Close Encounters With Music brings a touch of Tuscany to South County


GREAT BARRINGTON — As a wintery chill settles over the Berkshires, a warm Tuscan breeze will waft over the Mahaiwe stage on Saturday, carrying with it musical memories of sun-drenched Italian days gone by.

Close Encounters With Music artistic director and Israeli-born cellist Yehuda Hanani describes the upcoming concert, "Souvenir de Florence: An Italian Holiday Celebration," as a "Grand Tour in music." Performed by The Amernet String Quartet, it will evoke the essence of Italy as experienced by visiting composers from colder climes, as well as those who called the region home.

In the 19th century, Hanani explains, those with artistic interests visited Rome and Florence as a rite of passage, soaking up the sounds, sights and senses and expressing their experiences through works of art, literature and music.

"We are taking our audience on this Grand Tour to bask in the miracle of Italy which gave us so much of the culture that we recognize today," he said.

The enduring influence of Italy stretches from the miracle of the Renaissance to the language of musical terminology, as it was "the home of music in Europe for a long, long time," he noted.

The program's first half offers a potpourri of reflections on Italy, and includes two instrumental works by renowned opera composers. A rare string quartet by Verdi is paired with Puccini's "Chrysanthemums," a piece Hanani calls "delightful" and "very sentimental." Puccini composed it in memory of a dear friend, and named it for the flower associated with mourning in Italy. They are joined by "Italian Serenade," an entertaining excursion by Hugo Wolf.

Tchaikovsky's string sextet "Souvenir de Florence" fills the second half of the concert.

Hanani describes it as "very Russian" and incorporating an Italian song melody. Tchaikovsky wrote it following a visit to Italy at the invitation of Baroness von Meck, his wealthy Russian patron. At her insistence they never met in person, but instead conducted an extended and intimate correspondence, Hanani explained.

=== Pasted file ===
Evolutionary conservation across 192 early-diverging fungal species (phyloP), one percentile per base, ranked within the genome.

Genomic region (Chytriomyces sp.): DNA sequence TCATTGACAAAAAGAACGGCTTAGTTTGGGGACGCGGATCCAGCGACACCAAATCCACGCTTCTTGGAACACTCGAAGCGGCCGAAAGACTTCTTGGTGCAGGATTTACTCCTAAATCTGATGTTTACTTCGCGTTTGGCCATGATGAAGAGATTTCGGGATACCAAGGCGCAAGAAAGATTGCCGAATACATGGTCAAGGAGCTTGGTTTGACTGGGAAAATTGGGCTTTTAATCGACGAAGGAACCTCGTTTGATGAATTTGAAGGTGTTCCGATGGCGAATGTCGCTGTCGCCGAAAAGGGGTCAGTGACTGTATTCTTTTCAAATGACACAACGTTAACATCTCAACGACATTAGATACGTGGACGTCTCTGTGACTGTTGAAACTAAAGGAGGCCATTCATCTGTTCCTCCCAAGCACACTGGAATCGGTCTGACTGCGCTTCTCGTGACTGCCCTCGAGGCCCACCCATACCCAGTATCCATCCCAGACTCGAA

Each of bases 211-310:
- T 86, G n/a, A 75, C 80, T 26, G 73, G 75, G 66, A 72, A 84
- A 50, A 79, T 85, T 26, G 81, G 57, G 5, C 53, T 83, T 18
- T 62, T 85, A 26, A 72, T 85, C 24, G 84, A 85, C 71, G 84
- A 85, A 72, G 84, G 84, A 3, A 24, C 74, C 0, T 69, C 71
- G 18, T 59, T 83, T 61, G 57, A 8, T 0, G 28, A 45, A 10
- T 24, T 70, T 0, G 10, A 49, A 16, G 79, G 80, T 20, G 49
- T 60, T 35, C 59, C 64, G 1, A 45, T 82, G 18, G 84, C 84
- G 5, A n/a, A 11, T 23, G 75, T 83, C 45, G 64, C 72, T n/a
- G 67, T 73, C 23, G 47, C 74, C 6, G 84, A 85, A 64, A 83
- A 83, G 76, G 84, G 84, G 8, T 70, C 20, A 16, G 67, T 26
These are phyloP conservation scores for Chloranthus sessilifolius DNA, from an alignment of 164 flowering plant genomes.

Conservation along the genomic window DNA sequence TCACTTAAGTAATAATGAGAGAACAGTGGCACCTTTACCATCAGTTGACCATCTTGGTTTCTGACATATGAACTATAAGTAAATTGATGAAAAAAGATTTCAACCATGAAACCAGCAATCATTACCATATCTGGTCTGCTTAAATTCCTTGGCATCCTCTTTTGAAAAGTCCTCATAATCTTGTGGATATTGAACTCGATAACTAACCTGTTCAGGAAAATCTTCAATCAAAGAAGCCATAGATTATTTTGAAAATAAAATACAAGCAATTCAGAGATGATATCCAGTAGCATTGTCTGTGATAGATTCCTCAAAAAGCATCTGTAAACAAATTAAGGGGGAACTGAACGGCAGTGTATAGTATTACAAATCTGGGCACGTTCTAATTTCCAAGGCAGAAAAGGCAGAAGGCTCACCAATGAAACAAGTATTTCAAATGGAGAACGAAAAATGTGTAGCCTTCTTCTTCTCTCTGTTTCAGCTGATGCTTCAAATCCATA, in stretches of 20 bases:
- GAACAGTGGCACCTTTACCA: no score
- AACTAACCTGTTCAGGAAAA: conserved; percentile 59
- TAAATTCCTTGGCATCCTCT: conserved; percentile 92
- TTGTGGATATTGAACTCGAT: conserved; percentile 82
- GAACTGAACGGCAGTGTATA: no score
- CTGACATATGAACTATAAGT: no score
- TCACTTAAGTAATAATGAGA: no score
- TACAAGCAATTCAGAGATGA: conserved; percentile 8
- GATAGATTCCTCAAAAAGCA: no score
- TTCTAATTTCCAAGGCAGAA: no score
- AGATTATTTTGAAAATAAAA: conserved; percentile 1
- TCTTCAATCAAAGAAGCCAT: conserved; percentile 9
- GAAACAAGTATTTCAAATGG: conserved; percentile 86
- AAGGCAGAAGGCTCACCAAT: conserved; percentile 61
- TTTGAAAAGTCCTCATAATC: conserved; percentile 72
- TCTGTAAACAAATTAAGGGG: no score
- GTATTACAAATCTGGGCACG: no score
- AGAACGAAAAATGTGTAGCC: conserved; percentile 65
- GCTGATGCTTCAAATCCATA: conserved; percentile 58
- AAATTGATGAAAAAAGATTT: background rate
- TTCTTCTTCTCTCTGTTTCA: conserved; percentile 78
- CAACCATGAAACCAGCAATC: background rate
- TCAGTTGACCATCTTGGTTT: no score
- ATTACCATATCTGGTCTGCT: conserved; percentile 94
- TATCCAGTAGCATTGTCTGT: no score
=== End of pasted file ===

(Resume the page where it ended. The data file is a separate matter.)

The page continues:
"This was the happiest time of his life," Hanani said.

As an international performer and teacher with a hectic travel schedule that lately included China, Korea and the South of France, Hanani recently journeyed from the Midwest to the Middle East and back, sandwiching in a welcome visit "home" to his native Israel between two teaching sessions in Cincinnati.

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When Hanani visited Florence and the picturesque Tuscan hill towns some years ago, he found it to be a place "where history is built into the stone walls," not unlike Jerusalem, he noted.

Like the composers eager to escape northern winters who flocked to Italy to absorb the rosemary scented air, sunshine and blue sky, he said, "the main thrust of the concert is to celebrate holiday spirit and Italian exuberance and sunshine, the Mediterranean joy of life."

The tour guide for this musical journey is Miami-based Amernet String Quartet, whose members — Misha Vitenson and Franz Felkl, violins, Michael Klotz, viola and Jason Calloway, cello — have performed extensively in the Americas and Asia, Europe and the Middle East, and on several occasions closer to home at Williams College. Hanani and violist Xiao-Dong Wang join Amernet for the sextet.

Amernet was formed in 1991 by graduates of the University of Cincinnati conservatory, where Hanani teaches. "I remember them starting out," he said, "they've been our guests numerous times and we've commissioned pieces together."

Violinist Vitensen, who was born in Uzbekistan to violinist parents and immigrated to Israel in 1990, has played with Amernet for the past 15 years. Like the composers, he has fond memories of his own visits to Italy and Florence.

Describing the program, he noted that, while Tchaikovsky's work is "Russian through and through," the boisterous first movement resembles Italian themes. Austrian Wolf composed just this one movement of a full quartet before mental illness took its toll, he said.

"They're all challenging in different ways," he said. "Tchaikovsky is the most robust, as Russian music often is. The Verdi is such a delicate work, very tricky in terms of ensemble, but it still has that operatic melodic quality."

There's a certain elegance to the piece that has Italian flavor, he noted.

Puccini's piece has "typical harmony put into a string quartet setting, lush and melancholic and sort of dark as Puccini can be," he added, while the Hugo Wolf work is the "lightest, most delicate.

"For those who love chamber music, the concert covers a lot of bases."


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